What is needed is a model where a content owner simply adopts the technology and can control pricing, distribution, everything. Like the DVD platform – all the content owners had to do was to create the DVD. They didn’t have to negotiate with anyone because they already owned the rights. I can’t help plug L3 of course, but that is one of is strengths – no rights negotiations are required, the content owner simply convert their video into the L3 format.
5. Their software is open source. At least large portions of it apparently are – see this article. If significant portions of the software are open-source all the code must be open source according to my understanding of the GPL (the licensing protocol for open-source software).
Although this is definitely a weakness, it is not a very big deal. Once they are successful (or perhaps they are doing this even now since they have plenty of money), they can rewrite the code. And frankly, the bigger challenges, as the same article points out, are on the business end.
6. It is a lean forward experience only. A successful video deployment on the Internet will be one that provides both a lean-back and a lean-forward experience with the emphasis on the former. You cannot change the behavior of the vast majority of consumers who are used to and want the lean back experience of watching video on TV. It may work for 25 year olds, but most geeks who design this software forget that not everyone is their age.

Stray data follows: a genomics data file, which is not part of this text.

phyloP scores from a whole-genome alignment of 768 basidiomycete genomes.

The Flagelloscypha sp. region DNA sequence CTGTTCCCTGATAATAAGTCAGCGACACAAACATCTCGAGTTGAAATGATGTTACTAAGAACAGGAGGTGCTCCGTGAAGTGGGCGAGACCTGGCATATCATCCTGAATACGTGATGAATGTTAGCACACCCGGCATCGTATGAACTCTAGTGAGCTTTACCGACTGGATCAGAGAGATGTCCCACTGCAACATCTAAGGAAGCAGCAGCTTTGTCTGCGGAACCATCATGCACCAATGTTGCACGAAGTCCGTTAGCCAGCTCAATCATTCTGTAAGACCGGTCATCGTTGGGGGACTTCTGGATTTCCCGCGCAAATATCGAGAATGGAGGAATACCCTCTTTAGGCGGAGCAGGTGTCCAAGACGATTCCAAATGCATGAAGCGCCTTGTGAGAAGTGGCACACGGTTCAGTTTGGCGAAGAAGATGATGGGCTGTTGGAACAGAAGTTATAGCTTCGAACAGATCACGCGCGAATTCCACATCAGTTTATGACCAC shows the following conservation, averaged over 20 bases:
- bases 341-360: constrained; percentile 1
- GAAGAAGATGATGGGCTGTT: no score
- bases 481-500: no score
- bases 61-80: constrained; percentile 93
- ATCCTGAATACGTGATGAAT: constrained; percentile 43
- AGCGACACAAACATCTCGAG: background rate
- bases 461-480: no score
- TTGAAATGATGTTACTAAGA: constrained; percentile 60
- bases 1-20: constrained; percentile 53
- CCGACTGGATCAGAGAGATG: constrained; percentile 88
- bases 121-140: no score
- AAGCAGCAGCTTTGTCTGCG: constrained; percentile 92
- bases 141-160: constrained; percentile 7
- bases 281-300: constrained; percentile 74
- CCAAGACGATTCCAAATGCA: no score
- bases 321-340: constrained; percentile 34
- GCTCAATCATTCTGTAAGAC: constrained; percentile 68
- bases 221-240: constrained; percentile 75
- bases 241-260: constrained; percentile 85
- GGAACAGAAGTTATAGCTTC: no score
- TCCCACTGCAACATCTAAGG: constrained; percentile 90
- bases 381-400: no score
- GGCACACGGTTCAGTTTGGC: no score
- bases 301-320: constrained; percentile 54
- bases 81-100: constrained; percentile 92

7. Joost could be regulated like a Cable Franchise. See this article for a good overview of possible regulation (the authors do make a case against regualtion). Although many companies providing IPTV are arguing that they should not be regulated in the same manner as Cable TV, they may not win that battle. AT&T in the US, MTNL in India, China Telecom, all of them are fighting the respective regulators. AT&T has even gone to congress to pass a bill that would allow them to obtain franchises nationwide rather than from each municipality. Until such a law is passed, Joost has a problem.
…and one reason why it probably won’t. A Venture Capitalist once said that he never looks at the business plan or financials. He simply looks at the quality of the team. According to him, a good team can fix a bad business plan (perhaps even bad technology?), but a bad team can mess up even the best business plan. So, a team like Zennstorm and Fris can fix the problems Joost has. Of course, I think they can only fix it by using L3 technology. :-)